Through a culmination of life events, on-time choices and a few perchance happenings in my life, I have found myself wanting to be the most successful in the world at what I do.
And it is not really even a want.
It is a need,
It is a burning desire.
And I know how this sounds. I know this sounds gluttonous, perhaps, or even a little over the top and unnecessary and a little like perfectionist theory when we are usually telling kids to stop trying to be perfect and that no one is perfect – just be the best version of you.
But I would tell you that this is wrong.
Think about it. If you wake up in the morning and you roll out of bed, ready to get after it, and you are excited about the prospect of getting after it – whatever “it” is for you – it’s going to be a good day for someone.
It’s going to be a good day.
For someone (besides yourself).
Because if you are rolling out of bed ready to hustle, ready to grind and you are actually excited about it, that will probably be good for you and will lead to your own feelings of goodness about yourself and being motivated and anxious to see what the day brings.
But it is probably even better – this burning desire for perfection – for the recipient.
I’m sure of it.
If you don’t believe me, consider the students and colleagues of the ever-exuberant classroom teacher.
The teacher who gets out of bed at 5:00 so he can get to school by 6:00,
There with the morning milk delivery.
The same teacher who is waiting at the door for his students when they arrive –
Each and every morning,
The one who greets each one of them by name and with some type of silly handshake,
Or perhaps with a quick check-in because he knows something was going on the night before.
He is the one who comes to each faculty meeting with a smile on his face,
The one who sits up in the front,
Even though some of his closest colleagues may be sitting toward the back.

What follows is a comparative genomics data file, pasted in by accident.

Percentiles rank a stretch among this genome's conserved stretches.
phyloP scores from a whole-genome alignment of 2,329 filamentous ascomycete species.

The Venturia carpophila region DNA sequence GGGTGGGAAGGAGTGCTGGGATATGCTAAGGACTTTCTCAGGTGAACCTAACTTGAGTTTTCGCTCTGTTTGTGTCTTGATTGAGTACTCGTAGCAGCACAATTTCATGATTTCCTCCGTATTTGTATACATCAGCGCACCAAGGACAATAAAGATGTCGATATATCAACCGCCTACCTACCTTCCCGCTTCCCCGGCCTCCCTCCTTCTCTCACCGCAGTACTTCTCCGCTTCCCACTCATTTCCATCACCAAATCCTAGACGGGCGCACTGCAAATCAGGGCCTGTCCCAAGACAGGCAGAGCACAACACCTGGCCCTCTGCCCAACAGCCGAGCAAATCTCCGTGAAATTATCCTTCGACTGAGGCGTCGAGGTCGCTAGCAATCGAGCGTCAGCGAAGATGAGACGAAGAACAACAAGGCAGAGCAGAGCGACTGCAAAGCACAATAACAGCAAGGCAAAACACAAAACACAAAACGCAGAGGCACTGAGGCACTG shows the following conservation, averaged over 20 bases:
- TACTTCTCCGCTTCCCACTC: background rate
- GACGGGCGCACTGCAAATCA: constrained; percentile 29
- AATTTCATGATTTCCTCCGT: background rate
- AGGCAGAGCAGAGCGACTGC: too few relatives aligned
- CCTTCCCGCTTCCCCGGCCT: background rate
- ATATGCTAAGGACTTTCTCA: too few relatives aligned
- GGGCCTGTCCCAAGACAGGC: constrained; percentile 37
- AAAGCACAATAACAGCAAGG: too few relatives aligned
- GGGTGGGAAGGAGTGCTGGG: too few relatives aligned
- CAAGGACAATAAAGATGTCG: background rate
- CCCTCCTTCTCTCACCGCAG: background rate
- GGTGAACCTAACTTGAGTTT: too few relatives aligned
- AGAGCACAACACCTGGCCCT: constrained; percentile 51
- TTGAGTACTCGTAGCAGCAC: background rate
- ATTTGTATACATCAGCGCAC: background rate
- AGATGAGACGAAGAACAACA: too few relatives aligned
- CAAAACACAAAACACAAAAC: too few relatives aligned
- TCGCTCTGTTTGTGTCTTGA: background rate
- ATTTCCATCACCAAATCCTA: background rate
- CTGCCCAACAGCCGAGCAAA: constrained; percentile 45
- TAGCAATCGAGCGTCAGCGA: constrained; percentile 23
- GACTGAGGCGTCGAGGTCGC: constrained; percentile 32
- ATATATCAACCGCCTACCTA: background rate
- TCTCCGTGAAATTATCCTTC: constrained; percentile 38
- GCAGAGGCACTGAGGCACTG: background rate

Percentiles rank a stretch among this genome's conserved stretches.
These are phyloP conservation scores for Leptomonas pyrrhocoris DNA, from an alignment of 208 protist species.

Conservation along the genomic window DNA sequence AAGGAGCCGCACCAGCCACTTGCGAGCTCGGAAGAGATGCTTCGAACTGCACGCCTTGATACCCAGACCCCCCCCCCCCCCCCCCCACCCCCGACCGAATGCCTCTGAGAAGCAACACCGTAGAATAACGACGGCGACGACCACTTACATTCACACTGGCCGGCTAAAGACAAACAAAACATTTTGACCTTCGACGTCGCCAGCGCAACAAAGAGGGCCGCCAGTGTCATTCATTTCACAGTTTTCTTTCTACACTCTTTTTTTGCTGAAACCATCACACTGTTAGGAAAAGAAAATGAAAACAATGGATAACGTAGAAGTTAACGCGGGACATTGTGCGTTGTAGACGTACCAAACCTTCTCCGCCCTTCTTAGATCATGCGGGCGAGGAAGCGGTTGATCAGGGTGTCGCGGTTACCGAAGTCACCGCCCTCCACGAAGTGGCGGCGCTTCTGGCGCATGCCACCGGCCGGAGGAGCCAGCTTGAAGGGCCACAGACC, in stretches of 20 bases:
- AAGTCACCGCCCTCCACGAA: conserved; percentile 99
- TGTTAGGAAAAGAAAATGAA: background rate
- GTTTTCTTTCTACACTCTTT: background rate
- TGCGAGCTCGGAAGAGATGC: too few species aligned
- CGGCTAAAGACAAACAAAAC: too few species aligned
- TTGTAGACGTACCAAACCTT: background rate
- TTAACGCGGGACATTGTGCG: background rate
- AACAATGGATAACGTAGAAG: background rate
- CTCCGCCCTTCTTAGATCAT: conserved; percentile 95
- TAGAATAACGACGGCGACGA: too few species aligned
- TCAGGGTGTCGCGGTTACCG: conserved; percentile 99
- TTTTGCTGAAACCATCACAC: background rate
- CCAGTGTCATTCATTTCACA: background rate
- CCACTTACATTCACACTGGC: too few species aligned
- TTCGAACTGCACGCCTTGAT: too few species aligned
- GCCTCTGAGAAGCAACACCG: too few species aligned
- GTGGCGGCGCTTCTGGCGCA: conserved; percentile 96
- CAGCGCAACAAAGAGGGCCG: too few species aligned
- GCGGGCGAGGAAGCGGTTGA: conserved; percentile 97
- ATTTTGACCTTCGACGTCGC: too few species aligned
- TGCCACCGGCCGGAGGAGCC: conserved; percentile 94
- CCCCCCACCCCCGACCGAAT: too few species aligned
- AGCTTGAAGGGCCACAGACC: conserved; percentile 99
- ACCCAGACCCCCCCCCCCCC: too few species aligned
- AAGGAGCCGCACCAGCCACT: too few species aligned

The teacher who asks questions and tries to get something out of the meeting,
Even though there really isn’t much content relevant to his particular duties.
It’s mostly administrivia and stuff that could have been put in an email.
Think about this particular teacher and the impact he is going to have on each person he comes into contact with every day.
Think about his students every morning,
and how his attitude and optimism make an indelible impression on each and every one of them.
He has the power to take a bad day and make it manageable for receptive young adults.
Some may even look forward to seeing him each day because they know
It’s the only time that day they will receive any kind of warmth from anyone.
And think about his colleagues.
The ones who aren’t thrilled to be at work that day (probably because they are viewing it as work).
The ones who sit at the back of the faculty meeting and
or surf the internet
instead of being attentive and showing respect to the presenter.
The unsaid influence he has on these fellow teachers, the impact his smile and that pat on the back has, will go a long way toward their overall attitude and mood.
They may not even realize it at the time…
I had a student come up to me last week. I was standing in the hallway at the end of the day, talking to a group of students before they departed for the weekend. If I remember correctly, one of them was crying over her worry at not being able to afford the college she wanted to attend. She’s a junior, mind you, but that’s a story for another post.
This student came up to join our group after he retrieved his belongings out of his locker. As we were preparing to go our separate ways, he turned and said, “I want to thank you. Without even knowing you did it, you helped me have a great day by what you said to me in the hallway earlier today.”
“Well, you’re welcome. I’m glad I could help!” I offered up, with a smile and a fist bump.
He walked out the door, clearly off to have a great weekend.
To tell you the truth, I don’t even know what I said to him.
I remember having a brief conversation with him, but couldn’t tell you which part of it was the catalyst for his great day.
But that really doesn’t matter.
What matters is how he felt after speaking to me, no matter how brief our chat.
What really matters is that we, as human beings, don’t leave anyone’s feelings to chance.
What really, really matters is that we wake up every day wanting to be the best, wanting to be number one, and that we have a burning desire, an inner drive, to be the most successful in the world.
Someone is on the other end of your desire. While you are busy trying to be the best, someone is the unknowing recipient of all that greatness… greatness disguised as kindness, warmth, caring, hope, optimism. How great you want to be matters. It matters a lot.